Children, who are emaciated with protruding bellies and fly-infested faces, are crying for food, or worse, already motionless in their mothers’ arms. For many, such a shocking scene is typically associated with Africa. This popular imagery has its origin in mass media that are often sensationalistic as to African coverage. The truth is that Africa is the continent of wonderfully rich and diverse cultures, where people live their vibrant everyday life. Yet, from this, it does not immediately follow that Africa is a trouble-free region. Just as Japan and other industrial countries have many social problems, Africa does have critical issues to be pursued.
This course is intended to explore some of the major problems that Africa is currently facing. This year we will focus on problems and
possibilities associated with communities in contemporary Africa. From political conflicts to development projects, many of social issues seem to have increasingly been revolving around communities in Africa over the last few decades. The saliency of communities seems to have much to do with so called postcolonial situation in which the decline of state power has contributed to the activation of various communal ties and there exists complex flow of plural cultures and identities. But communities here does not necessarily subscribe to the conventional view of closed social groups. They harbour contradictory features: some are fluid, ephemeral and borderless while others are exclusive, sustainable and concerned with boundary.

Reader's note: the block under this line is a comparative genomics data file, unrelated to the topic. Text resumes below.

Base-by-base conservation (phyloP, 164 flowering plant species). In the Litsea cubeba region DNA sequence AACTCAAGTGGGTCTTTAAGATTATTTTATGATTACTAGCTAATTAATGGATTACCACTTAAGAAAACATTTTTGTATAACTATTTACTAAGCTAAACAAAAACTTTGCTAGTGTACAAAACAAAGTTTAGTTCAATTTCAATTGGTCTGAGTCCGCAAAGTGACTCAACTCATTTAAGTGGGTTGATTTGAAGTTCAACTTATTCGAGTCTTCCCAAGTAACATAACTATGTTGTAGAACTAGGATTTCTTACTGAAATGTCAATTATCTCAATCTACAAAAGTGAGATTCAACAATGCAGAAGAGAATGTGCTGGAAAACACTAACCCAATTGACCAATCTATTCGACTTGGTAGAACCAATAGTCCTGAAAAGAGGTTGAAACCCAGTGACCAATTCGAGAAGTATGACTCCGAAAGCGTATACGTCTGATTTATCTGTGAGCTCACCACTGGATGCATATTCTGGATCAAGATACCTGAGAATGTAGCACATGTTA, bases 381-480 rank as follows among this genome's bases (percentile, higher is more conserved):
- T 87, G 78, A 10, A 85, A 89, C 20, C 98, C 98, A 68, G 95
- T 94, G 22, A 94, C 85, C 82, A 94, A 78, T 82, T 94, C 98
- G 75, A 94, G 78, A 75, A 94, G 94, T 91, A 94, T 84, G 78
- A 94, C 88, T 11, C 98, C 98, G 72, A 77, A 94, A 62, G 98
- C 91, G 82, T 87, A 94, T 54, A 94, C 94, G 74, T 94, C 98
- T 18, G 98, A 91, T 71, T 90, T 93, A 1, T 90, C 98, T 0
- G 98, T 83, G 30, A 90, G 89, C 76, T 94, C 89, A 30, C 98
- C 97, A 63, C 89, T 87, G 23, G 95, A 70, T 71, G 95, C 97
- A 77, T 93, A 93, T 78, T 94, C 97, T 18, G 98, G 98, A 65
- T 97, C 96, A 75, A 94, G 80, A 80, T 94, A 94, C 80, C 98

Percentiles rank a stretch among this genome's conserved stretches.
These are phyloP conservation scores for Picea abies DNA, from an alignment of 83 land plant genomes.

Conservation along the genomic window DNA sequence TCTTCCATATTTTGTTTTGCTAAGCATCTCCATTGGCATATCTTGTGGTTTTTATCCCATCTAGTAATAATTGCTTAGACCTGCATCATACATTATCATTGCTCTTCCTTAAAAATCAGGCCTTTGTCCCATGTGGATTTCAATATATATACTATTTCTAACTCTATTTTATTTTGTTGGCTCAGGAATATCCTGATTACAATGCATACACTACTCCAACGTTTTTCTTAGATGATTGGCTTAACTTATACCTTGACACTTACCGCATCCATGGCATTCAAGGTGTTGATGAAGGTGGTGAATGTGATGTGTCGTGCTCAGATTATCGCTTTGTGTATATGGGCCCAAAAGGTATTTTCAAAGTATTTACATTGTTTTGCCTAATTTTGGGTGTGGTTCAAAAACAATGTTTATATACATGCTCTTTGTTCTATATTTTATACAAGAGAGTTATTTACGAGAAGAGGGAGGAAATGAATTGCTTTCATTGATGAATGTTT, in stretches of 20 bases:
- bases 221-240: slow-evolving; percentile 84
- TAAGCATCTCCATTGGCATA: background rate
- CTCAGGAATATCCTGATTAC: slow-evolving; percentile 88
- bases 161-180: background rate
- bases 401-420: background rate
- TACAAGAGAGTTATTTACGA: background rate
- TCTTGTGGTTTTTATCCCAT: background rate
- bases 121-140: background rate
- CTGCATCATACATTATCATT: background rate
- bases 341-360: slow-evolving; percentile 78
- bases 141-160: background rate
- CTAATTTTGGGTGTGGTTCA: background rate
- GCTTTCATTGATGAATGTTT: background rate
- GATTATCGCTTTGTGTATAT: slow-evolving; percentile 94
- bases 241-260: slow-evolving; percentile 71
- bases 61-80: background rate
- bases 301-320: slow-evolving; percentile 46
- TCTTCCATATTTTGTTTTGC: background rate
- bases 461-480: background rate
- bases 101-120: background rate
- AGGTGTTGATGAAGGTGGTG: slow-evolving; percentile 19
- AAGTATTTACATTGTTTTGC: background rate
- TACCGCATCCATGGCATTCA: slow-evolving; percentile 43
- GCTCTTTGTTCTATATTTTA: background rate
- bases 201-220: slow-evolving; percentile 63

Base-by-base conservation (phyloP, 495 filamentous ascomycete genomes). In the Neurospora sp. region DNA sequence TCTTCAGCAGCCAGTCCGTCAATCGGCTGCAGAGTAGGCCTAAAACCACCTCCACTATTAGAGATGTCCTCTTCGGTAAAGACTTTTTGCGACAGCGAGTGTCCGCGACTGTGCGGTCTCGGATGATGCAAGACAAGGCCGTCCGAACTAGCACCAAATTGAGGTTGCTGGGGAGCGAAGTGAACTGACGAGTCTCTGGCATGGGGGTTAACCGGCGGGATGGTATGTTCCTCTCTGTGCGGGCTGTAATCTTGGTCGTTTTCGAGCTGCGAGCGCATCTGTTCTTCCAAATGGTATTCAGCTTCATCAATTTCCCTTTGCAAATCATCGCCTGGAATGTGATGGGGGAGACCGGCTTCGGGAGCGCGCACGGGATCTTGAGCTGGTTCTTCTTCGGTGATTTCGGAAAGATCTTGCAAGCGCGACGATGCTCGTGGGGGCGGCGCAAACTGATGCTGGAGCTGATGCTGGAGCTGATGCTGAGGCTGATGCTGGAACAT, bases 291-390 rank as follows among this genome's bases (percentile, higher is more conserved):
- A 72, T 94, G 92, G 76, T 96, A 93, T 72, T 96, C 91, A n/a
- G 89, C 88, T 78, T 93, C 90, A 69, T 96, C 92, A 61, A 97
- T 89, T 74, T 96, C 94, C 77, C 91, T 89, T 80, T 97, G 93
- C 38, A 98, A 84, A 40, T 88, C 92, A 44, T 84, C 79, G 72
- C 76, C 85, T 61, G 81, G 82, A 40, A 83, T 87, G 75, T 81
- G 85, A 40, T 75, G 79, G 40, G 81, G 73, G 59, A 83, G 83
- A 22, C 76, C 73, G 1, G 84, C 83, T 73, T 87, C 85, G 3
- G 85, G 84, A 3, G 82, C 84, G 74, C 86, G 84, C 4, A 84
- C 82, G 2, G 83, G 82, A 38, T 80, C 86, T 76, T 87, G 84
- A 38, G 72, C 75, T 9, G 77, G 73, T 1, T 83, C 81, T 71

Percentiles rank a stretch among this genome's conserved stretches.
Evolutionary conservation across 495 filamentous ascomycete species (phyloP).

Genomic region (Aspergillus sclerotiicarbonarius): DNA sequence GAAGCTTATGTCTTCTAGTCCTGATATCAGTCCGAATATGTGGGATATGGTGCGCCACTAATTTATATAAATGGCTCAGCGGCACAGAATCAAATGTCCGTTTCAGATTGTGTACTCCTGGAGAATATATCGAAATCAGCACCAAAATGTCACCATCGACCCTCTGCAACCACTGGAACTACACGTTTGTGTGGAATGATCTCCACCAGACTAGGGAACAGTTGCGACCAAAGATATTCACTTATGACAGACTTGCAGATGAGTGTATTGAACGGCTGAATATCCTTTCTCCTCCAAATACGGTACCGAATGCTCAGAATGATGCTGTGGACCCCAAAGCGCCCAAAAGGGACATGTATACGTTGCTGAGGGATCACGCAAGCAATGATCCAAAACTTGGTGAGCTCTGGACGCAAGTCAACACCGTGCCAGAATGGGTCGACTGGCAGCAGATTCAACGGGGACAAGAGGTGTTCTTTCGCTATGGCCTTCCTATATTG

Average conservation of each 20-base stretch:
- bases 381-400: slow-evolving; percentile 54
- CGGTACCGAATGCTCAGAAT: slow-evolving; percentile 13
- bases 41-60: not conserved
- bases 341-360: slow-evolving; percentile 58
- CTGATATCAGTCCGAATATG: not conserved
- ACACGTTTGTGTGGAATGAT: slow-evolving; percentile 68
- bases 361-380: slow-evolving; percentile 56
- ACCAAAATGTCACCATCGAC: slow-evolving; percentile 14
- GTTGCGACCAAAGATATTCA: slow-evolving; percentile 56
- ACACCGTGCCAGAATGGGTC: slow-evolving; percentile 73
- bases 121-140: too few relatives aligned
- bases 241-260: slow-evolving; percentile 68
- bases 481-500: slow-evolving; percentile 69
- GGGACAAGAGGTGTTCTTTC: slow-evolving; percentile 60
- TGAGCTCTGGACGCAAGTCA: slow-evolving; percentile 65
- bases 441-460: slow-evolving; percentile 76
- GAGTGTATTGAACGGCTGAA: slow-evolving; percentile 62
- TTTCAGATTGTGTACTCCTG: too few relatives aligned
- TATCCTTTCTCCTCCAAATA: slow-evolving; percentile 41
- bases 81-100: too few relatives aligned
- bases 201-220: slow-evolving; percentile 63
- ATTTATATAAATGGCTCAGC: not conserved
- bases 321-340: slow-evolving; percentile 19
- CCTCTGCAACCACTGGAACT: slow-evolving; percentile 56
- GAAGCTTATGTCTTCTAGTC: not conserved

Using wide range of academic disciplines, we will examine: (1) theoretical issues on communities, (2) the features of communities and their changes in the light of postcolonial situation in Africa, (3) relationships between conflicts and communities, and (4) relationships between development and communities. The course attempts to highlight not only despair but also hope that African communities promise.
Message to those taking this Course:
The course comprises lectures and class works. For class works, students are required to read and summarise a part of books or articles (minimum 30 pages per week) before attending the class. In the class, students will discuss their readings in a small group and then present it in front of all the rest. This is by no means an easy course!
Assessment is based on active participation in class works and an essay (3000 words) submitted at the end of the term.